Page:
As discussed in the earlier article ‘Does a contract need to be in writing' some contracts, such as those dealing with land, must be in writing to be enforceable. Despite this seemingly strict requirement there are some narrow circumstances in which a court will enforce oral contracts relating to land in order to avoid injustices. This exception is known as the doctrine of ‘part performance’.
What is part performance?
The doctrine of part performance allows a court to enforce oral contracts, regardless of the non-compliance with formalities, where a party has partly carried out the contract in reliance on the promises made.
However, before you can even consider whether your oral contract can sidestep the writing requirements, you must ensure that your oral contract is complete. In other words, it must have all the required elements of a contract. For the requirements of a contract please see ‘What is a contract’.
How is part performance satisfied?
To satisfy the doctrine, the acts relied upon as part performance of the contract must be clearly referable to the agreement. This means that the acts could only have been done for the purposes of fulfilling the alleged agreement and that there is no other reason to perform those acts.
For example, if A and B had an oral contract to sell land and A took possession of land and paid the agreed price to B, this may be sufficient part performance to demonstrate an oral contract of sale. However, if A already had a lease with B, A taking possession could also be referable to the lease, and thus it could not be said that possession was unequivocally referable to the contract of sale. It is difficult to predict which acts will be sufficient part performance as each case will depend on its own facts.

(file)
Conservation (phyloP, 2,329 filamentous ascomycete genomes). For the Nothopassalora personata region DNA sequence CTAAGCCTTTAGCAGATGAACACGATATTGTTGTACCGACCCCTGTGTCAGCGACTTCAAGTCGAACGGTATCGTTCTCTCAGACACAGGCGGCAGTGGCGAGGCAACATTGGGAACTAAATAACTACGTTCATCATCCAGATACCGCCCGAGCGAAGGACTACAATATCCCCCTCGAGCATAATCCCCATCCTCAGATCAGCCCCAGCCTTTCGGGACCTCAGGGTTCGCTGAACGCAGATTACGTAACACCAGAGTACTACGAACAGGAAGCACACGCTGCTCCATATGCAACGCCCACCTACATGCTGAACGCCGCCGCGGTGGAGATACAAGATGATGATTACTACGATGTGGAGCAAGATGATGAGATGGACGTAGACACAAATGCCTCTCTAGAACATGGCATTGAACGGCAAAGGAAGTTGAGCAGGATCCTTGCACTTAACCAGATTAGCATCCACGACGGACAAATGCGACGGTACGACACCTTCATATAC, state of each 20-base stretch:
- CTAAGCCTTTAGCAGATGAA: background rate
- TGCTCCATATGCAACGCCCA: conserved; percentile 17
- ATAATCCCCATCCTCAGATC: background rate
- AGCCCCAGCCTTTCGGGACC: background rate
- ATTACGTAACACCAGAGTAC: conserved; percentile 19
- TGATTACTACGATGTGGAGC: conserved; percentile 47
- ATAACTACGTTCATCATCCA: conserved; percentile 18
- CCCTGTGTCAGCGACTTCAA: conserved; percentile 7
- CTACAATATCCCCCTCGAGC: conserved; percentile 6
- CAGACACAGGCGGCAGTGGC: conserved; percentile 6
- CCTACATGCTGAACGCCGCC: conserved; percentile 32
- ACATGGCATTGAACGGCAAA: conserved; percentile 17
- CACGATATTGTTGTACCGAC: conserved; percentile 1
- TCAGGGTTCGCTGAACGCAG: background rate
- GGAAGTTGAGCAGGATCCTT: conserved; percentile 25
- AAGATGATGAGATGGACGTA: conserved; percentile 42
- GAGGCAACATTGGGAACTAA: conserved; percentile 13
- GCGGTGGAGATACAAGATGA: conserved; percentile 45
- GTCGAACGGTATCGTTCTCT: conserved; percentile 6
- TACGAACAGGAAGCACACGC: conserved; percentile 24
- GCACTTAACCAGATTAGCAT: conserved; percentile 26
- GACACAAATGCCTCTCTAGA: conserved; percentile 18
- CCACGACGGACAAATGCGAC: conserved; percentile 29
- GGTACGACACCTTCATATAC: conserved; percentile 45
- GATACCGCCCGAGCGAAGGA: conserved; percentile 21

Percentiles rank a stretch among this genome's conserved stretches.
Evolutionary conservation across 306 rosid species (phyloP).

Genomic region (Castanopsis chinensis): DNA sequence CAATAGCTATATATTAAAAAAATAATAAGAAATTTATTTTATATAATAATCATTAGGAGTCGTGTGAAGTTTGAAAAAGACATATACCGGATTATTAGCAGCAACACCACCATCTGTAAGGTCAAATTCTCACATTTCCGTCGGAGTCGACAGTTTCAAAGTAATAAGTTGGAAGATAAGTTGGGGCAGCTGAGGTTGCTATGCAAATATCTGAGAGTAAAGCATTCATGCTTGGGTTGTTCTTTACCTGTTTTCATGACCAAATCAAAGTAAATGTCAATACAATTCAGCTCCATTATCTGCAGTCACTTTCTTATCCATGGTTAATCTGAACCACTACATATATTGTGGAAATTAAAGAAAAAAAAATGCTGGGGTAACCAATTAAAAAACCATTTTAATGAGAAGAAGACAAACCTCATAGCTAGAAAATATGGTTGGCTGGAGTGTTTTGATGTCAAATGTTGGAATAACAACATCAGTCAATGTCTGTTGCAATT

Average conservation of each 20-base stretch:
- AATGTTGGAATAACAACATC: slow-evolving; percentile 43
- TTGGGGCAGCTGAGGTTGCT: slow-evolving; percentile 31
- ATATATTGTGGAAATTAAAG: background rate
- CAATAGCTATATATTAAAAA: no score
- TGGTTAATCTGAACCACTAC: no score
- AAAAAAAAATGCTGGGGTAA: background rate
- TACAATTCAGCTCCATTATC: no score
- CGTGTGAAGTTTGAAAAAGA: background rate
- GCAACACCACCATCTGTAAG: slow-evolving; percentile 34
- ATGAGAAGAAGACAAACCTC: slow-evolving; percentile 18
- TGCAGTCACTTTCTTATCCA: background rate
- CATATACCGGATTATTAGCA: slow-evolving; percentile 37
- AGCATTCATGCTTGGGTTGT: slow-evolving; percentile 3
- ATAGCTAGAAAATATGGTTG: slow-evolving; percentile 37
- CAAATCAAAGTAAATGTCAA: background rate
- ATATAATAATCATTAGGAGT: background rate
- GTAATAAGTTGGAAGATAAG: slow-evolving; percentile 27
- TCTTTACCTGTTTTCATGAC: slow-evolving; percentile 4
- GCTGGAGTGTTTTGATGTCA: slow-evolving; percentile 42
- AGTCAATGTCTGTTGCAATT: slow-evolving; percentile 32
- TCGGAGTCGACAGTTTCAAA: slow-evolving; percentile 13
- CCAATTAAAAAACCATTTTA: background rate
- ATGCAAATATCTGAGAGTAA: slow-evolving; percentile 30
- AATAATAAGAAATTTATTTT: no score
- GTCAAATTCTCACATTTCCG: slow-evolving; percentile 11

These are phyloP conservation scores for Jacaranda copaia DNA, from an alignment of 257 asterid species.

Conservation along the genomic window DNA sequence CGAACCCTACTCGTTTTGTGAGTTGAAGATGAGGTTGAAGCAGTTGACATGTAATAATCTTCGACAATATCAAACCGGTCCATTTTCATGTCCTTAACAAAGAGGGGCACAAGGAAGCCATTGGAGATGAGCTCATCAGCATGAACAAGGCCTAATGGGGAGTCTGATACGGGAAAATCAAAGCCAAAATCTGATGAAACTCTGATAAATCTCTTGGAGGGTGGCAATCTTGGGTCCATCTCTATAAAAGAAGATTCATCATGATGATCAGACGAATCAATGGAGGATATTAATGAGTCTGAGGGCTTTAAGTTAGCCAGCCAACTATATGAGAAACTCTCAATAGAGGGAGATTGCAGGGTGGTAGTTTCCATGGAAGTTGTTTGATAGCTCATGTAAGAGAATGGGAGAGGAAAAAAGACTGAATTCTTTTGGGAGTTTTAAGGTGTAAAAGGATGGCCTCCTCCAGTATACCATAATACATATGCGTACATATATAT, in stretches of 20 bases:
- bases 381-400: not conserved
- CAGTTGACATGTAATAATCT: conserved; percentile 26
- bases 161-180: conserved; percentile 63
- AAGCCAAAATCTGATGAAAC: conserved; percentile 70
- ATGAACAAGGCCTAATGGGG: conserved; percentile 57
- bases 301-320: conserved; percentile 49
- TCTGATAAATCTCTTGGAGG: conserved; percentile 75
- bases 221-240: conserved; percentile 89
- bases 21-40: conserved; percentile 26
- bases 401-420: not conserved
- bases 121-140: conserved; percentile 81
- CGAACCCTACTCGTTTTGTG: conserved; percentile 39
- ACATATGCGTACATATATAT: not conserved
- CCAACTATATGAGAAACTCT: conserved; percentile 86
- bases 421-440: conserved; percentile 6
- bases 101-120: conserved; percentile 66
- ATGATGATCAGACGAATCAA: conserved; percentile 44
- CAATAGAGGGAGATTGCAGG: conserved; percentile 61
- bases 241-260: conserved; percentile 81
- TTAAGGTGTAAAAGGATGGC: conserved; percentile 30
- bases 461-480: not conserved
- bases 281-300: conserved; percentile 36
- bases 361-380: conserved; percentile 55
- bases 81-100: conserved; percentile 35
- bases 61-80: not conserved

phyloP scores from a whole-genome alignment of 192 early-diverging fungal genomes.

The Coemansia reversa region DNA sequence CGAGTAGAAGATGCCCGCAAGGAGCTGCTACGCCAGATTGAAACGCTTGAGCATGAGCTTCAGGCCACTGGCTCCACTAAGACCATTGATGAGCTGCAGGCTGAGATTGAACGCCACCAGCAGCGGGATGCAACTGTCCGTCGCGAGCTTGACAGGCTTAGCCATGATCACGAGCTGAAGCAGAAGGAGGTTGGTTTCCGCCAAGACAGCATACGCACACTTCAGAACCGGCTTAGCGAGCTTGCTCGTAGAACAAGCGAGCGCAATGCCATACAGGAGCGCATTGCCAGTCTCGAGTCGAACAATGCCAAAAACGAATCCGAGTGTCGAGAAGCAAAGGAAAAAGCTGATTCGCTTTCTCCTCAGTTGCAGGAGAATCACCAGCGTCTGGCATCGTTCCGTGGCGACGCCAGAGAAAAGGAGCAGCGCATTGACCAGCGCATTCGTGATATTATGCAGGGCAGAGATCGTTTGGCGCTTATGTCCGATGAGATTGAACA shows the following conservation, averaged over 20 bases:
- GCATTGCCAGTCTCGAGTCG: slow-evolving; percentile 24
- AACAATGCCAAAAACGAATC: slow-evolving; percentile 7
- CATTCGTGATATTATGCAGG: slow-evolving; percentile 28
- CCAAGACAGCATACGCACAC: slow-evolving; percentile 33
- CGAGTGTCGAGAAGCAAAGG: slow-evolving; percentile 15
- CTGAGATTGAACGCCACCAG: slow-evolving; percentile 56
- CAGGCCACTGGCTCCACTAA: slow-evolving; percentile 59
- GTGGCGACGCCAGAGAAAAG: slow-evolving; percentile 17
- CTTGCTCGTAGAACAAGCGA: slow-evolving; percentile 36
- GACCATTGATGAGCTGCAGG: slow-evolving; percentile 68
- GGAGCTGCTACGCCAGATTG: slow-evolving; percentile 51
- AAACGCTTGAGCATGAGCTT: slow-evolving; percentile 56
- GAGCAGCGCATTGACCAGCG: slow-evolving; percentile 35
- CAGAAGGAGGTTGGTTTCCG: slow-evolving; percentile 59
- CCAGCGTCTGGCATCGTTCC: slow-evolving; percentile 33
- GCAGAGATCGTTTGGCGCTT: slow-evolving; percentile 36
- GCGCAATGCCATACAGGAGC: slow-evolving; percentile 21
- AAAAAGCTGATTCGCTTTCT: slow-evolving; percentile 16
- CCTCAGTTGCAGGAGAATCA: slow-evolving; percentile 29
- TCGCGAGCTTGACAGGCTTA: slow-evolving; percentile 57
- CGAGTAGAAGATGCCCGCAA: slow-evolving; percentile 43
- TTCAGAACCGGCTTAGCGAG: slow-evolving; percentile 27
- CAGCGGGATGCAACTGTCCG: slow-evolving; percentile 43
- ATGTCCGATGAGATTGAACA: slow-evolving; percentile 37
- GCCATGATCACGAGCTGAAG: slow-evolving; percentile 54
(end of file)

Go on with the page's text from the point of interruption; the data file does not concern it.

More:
It should also be mentioned that in Australia, the mere payment of part of the purchase price will generally not be regarded as amounting to a sufficient act of part performance.
The acts relied upon must also be done in compliance with, and in reliance on, the alleged agreement. Such acts must have been allowed by the other party. Generally, this includes acts which are closely related to the use or possession of the land, such as taking possession or carrying out improvements and cultivating the land.
What happens if part performance is made out?
If you are able to enforce an oral contract due to the doctrine of part performance, you cannot sue for damages, even if there has been a breach of the (oral) contract. The only remedy available to you is ‘specific performance’. Through this remedy, the court will compel the other party to perform the contract as agreed.
This is a tricky doctrine and should only be regarded as a last resort. Due to the difficulty of figuring out what are sufficient acts of part performance. Having an oral contract can lead to a great deal of uncertainty and risk and therefore we highly recommend written contracts when dealing with any substantial interest, especially in land. If you require assistance with a contract, please do not hesitate to contact us.